Sunday, September 7, 2008

New Mexico Supreme Court: Split Spectrum in Criminal Cases (Part 2: Shifting Trend? )

The previous New York Court Watcher post on the New Mexico Supreme Court discussed the split among the justices in criminal cases. Over the past five years, two of the justices compiled strongly pro-prosecution records, two strongly pro-defendant ones, and one justice's voting record--like the decisional record of the court as a whole--was decidedly in the middle. (See New Mexico Supreme Court: Split Spectrum in Criminal Cases (Part 1: Two + Two + One, August 30, 2008.) To recap, Justices Patricio Serna and Petra Jimenez Maes mostly sided with the prosecution in the divided criminal cases during the last five years; current Chief Justice Edward Chavez and Justice Richard Bosson typically sided with the accused; Justice Pamela Minzner's votes were split almost exactly evenly between the two sides; and the court's decisional record was also somewhat evenly balanced, being only moderately pro-prosecution. The graph from that post depicted it all:

But that graph looks a bit different--and the voting and decisional records it depicts also look a bit different--if the last five years it covers are viewed in increasingly shorter, increasingly recent time periods. The records for these shorter periods indicate recent trends that are changing the court's ideological direction in criminal cases. Let's look at those shorter periods. Specifically, let's look at the voting records of the individual justices, as well as the decisional record of the court as a whole, for the most recent three years and for the most recent two years. Then let's see how the records for these time periods compare with those for the entire five year period, and with each other. The following GRAPH 2 does just that:

As depicted in GRAPH 2, the court's decisional record has become increasingly pro-prosecution over the past five years. For the most recent two year period, the court as a whole sided with the prosecution in 67% of the divided criminal cases. That's twice as frequently as it sided with the defense (33%), and notably more frequently than the court did over the entire five year period (58%). Stated otherwise, it is siding with the prosecution much more in the latter, more recent years of the five year period than it did in the earlier years. The progression from the last five years, to the last three years, to the last two years--58% pro-prosecution to 63% to 67%--is not insignificant. It may not reflect a wholesale reversal of an ideological pattern. But it is, nonetheless, an unmistakeable change. From a roughly balanced, moderately pro-prosecution record, to one that is clearly and increasingly strongly pro-prosecution.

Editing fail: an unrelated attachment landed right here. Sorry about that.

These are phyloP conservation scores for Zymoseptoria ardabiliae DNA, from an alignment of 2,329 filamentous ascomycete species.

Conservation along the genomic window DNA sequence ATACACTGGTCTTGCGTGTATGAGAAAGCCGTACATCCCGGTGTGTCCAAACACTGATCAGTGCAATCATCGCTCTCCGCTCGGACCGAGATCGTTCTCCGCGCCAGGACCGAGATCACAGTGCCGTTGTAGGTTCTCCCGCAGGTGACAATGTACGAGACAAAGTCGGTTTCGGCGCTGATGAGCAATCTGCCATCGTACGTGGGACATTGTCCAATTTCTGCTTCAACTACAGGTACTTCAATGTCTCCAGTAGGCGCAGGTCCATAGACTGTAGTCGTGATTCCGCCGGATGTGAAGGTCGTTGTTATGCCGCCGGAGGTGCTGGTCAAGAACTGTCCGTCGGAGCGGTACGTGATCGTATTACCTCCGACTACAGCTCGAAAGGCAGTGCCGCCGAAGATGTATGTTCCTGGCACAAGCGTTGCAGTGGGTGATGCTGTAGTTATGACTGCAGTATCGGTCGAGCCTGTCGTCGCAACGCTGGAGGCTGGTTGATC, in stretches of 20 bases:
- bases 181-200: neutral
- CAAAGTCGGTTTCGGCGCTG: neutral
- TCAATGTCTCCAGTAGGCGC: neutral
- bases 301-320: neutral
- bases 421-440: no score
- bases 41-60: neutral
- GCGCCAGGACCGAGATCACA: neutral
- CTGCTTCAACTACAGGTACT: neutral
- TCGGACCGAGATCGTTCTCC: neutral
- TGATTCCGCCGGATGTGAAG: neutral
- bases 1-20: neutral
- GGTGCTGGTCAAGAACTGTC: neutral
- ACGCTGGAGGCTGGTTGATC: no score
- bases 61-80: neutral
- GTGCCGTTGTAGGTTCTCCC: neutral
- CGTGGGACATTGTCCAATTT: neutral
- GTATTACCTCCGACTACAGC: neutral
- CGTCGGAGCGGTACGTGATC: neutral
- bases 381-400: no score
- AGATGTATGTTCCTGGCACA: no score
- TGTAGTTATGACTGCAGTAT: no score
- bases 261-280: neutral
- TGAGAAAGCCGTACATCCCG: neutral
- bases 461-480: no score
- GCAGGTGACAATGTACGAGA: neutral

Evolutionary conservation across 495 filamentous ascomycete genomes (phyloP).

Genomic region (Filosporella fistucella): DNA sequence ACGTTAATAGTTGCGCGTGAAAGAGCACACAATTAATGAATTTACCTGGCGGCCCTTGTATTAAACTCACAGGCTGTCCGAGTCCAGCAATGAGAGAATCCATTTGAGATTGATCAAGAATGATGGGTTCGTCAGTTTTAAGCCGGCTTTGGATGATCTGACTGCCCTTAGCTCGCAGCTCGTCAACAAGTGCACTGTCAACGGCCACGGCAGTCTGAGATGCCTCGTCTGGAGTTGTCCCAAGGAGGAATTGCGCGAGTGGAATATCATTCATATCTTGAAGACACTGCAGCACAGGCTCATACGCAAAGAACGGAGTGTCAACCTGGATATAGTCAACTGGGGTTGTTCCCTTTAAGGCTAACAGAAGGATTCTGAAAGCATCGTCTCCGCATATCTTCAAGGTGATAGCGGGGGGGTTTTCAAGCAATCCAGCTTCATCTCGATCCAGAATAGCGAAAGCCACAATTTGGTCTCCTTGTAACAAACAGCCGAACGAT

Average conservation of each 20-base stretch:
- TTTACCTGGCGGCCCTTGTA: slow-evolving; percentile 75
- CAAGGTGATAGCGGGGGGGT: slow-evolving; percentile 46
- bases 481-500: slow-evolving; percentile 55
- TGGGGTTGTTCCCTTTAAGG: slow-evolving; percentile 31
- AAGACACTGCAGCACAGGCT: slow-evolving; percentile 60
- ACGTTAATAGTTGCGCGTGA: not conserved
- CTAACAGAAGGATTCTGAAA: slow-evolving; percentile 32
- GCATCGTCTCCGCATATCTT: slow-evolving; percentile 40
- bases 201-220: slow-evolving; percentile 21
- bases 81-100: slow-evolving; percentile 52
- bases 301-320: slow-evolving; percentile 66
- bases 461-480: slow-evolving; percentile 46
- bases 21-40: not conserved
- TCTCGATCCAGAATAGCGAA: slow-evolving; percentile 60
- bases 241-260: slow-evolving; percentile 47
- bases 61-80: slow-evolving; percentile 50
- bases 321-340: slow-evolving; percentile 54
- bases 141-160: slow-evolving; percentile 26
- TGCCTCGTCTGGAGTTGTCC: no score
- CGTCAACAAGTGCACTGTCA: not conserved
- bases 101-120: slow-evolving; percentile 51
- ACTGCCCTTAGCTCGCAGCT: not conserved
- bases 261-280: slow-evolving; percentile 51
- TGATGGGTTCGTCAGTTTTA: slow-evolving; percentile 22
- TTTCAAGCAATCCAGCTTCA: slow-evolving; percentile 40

What is the source of this change? Let's take a look at the voting figures.

Interestingly, the court's most pro-prosecution member over the five year period, Justice Serna, actually became considerably less so in recent years. His 81% over the full five years dropped to 74% for the last three years, and dropped further to 67% in the most recent two years. Moreover, his record was the only one among the justices to move in a pro-defendant direction.

The court's other strongly pro-prosecution justice became even more so in recent years. Justice Maes' voting record for the five year, three year and two year periods was 73%, 79%, and 83%, respectively. Not a dramatic pro-prosecution jump. But movement in one direction which was certainly not pro-defendant.

Justice Minzner's voting record also seemed to move somewhat in a pro-prosecution direction overall. But as her 48% to 63% to 56% record for the five, three and two year periods reveals, her voting did not move consistently in a pro-prosecution direction. Also, her record for the entire five years was almost perfectly balanced (pro-defendant by one vote [12 to 11]), and her record for the most recent two years [actually, one year due to her untimely death in August 2007] was likewise almost perfectly balanced (pro-prosecution by one vote [5 to 4]).

That leaves the two members of the court with the strong pro-defendant records over the last five years. Chief Justice Chavez did not alter course. His voting--73%, 68%, and 67% for the five, three, and two year periods-- shows only the slightest proportional increase in pro-prosecution votes. He ended the five year period as he began: with a record clearly showing strong sympathies for arguments made on behalf of the accused.

The story for the other member of the court with an overall pro-defendant record, however, is quite different. Justice Bosson's record shows a significant shift in voting. Indeed, his record changed over the course of the five years from strongly pro-defendant to moderately pro-prosecution. His voting record for the entire five year period was 65% pro-defendant. In the last two years it was 58% pro-prosecution. In short, though he voted nearly twice as frequently for the defense as for the prosecution over the entire five years, in the most recent years he has actually been siding with the prosecution most of the time.

In sum, the fairly dramatic change in Bosson's voting record, together with the slighter change in Maes record, seems largely responsible for the decisional record of the court moving in a pro-prosecution direction. Indeed, moving from one roughly divided between pro-prosecution and pro-defendant rulings, to one which has been strongly pro-prosecution in the most recent years.